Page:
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UN member states begin discussing older people's rights in earnest at the ninth Open-ended Working Group

31 Jul 2018

Vanda Ou, an older woman from Cambodia, speaks out about rights at the Open-ended Working Group on Ageing (c) Jemma Stovell/HelpAge International

Member states of the United Nations have finally started talking about what older people's rights look like.

Despite the Open-ended Working Group on Ageing (OEWG) being tasked with identifying the main elements in a new international legal instrument to protect the rights of older people, progress has been slow because not all member states agree we need such an instrument.

A breakthrough came at the OEWG's ninth session last week in New York when delegates began discussing those elements in detail, starting with the content of the rights to equality and non-discrimination and to freedom from violence, abuse and neglect.

This is significant progress at a time when human rights are under threat around the world. States may not have started drafting a new UN convention yet, but they are doing the groundwork and moving ever closer to the time when they will.

Support for a new UN convention continues to grow in different regions of the world. Canada, which was previously opposed, stated that it is now open to discussing the idea of a new convention. Mauritius became the latest African state to express its support, saying a legally binding instrument may eventually ensure the rights of older people are guaranteed.

Civil society presence was stronger and better co-ordinated than ever. A record 42 NGOs applied for accreditation to the OEWG to participate directly in the process, and all 42 were approved.

A statement from the Global Alliance for the Rights of Older People, a network of 266 civil society organisations, said: "With each session of the working group, the case for a new international instrument is further legitimised through strong evidence. However, this debate cannot go on indefinitely without a concrete outcome."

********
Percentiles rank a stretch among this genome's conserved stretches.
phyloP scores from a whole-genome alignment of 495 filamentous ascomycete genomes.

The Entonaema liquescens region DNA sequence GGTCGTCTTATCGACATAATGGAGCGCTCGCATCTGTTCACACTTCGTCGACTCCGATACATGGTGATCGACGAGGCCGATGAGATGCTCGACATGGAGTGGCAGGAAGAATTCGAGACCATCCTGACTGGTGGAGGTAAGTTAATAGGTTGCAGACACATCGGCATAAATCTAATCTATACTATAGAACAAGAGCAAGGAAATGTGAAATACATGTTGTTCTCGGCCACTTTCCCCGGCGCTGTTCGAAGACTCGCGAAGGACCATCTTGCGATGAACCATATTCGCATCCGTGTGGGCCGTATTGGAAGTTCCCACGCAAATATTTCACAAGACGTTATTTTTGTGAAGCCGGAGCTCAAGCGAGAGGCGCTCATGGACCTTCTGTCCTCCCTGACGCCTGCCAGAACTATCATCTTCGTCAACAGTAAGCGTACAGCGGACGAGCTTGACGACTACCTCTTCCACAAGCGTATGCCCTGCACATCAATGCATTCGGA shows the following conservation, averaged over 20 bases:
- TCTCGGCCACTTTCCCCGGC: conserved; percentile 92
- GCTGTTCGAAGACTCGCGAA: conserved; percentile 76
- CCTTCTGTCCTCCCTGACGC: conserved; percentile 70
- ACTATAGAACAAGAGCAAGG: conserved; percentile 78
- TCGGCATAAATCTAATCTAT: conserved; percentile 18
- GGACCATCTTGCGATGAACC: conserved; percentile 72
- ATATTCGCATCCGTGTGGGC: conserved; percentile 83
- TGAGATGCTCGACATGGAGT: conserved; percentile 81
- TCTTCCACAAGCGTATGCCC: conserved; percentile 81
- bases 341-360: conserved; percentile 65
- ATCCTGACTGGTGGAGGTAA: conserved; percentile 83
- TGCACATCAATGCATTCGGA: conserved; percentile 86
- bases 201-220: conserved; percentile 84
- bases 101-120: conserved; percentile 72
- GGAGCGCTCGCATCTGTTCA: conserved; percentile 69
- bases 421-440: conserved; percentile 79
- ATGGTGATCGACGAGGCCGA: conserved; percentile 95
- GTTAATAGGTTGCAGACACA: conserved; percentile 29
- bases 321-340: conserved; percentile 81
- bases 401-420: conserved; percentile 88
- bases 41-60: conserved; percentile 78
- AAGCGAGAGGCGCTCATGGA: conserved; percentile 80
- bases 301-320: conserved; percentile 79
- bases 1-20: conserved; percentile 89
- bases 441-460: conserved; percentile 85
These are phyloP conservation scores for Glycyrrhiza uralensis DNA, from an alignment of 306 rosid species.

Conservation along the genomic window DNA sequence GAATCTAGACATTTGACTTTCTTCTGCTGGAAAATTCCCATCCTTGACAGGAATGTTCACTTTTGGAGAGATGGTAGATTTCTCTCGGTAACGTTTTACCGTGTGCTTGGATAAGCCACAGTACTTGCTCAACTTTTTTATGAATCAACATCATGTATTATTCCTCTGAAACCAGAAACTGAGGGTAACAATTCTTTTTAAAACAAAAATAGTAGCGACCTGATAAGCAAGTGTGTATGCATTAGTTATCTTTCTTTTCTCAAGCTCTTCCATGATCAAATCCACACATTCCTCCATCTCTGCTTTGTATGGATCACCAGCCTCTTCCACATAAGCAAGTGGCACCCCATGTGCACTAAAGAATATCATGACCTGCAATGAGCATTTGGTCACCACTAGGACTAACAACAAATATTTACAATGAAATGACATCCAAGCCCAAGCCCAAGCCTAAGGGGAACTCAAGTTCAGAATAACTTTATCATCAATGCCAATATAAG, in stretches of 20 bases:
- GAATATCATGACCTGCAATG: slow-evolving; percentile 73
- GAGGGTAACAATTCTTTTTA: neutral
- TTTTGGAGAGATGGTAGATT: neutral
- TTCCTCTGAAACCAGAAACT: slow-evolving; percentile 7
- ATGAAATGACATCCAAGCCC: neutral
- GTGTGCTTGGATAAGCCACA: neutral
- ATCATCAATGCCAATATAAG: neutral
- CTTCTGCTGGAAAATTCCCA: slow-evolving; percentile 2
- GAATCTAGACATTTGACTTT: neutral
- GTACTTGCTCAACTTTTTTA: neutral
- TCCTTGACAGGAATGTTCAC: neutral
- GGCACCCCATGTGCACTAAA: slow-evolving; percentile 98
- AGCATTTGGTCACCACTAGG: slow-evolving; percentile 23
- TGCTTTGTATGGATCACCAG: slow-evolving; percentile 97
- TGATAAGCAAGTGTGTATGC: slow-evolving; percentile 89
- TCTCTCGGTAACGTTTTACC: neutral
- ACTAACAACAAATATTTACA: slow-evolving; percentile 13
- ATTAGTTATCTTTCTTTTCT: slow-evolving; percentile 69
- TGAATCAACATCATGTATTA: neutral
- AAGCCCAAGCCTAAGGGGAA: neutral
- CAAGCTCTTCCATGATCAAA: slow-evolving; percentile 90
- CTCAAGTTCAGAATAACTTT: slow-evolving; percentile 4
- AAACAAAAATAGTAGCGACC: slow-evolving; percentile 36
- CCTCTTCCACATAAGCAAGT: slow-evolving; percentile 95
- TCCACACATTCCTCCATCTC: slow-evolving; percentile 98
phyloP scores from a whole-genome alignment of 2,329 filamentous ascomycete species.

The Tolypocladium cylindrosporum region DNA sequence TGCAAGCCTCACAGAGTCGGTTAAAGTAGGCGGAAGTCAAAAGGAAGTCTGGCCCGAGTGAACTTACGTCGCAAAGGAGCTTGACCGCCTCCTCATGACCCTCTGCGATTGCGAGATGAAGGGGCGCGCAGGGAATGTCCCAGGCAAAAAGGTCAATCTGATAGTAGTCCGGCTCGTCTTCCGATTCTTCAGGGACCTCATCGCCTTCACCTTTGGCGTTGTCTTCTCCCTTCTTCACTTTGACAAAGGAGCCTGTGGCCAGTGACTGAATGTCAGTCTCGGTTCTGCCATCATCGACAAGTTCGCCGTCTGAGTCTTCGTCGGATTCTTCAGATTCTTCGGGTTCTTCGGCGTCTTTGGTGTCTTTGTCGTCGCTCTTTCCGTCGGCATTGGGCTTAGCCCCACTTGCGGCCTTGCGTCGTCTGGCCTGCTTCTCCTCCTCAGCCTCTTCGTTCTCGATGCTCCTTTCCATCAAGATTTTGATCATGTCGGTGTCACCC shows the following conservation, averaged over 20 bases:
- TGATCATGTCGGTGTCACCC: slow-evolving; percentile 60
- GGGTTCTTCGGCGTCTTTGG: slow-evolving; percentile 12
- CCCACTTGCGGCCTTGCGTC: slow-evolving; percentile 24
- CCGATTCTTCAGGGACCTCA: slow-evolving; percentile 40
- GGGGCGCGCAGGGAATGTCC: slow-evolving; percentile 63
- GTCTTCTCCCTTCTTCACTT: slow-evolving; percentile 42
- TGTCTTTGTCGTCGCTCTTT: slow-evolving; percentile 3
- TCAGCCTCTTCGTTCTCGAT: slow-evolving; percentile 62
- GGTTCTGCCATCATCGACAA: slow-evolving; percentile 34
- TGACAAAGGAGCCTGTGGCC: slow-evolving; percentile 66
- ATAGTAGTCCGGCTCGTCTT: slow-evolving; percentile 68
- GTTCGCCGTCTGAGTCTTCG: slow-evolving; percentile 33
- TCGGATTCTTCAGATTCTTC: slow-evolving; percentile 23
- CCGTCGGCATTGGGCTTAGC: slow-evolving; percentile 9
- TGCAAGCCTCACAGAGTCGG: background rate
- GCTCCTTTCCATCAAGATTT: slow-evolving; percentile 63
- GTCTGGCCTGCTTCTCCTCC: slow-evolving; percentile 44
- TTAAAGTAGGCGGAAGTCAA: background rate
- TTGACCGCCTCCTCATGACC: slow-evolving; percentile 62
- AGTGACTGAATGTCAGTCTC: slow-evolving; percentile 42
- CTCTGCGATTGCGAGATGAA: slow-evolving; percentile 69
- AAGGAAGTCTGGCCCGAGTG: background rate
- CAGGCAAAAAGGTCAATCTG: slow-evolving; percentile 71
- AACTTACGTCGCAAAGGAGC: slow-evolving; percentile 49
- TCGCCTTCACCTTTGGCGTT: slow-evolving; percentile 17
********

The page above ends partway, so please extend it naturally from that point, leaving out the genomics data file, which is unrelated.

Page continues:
Despite the progress, there is a lot of work to do. Older people's self-representation at the OEWG is still limited. They need to be at the heart of the discussions and lead the advocacy on their rights to ensure that a UN convention reflects their experiences and needs. More government representatives with expertise in the issues need to attend the OEWG to ensure the state interventions are well-informed. And member states must agree to allocate sufficient resources from the UN budget so the OEWG can effectively carry out its work.

Looking ahead, two new topics were chosen for the 10th OEWG in 2019: the rights to social protection and to education. Work between sessions is already planned, with international conferences on the rights of older people being held in Seoul, South Korea in September and Vienna, Austria in November.

As Vanda Ou, an older woman and member of an older people's association in Cambodia said: "We wish to be treated equally and have access to the same opportunities we had when we were young. We strongly hope to have a UN convention on the rights of older people in the very near future."

Find out more about the process of working towards a UN convention on older people's rights.

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Bridget Sleap
Country: UK
Job title: Senior Rights Adviser, HelpAge International

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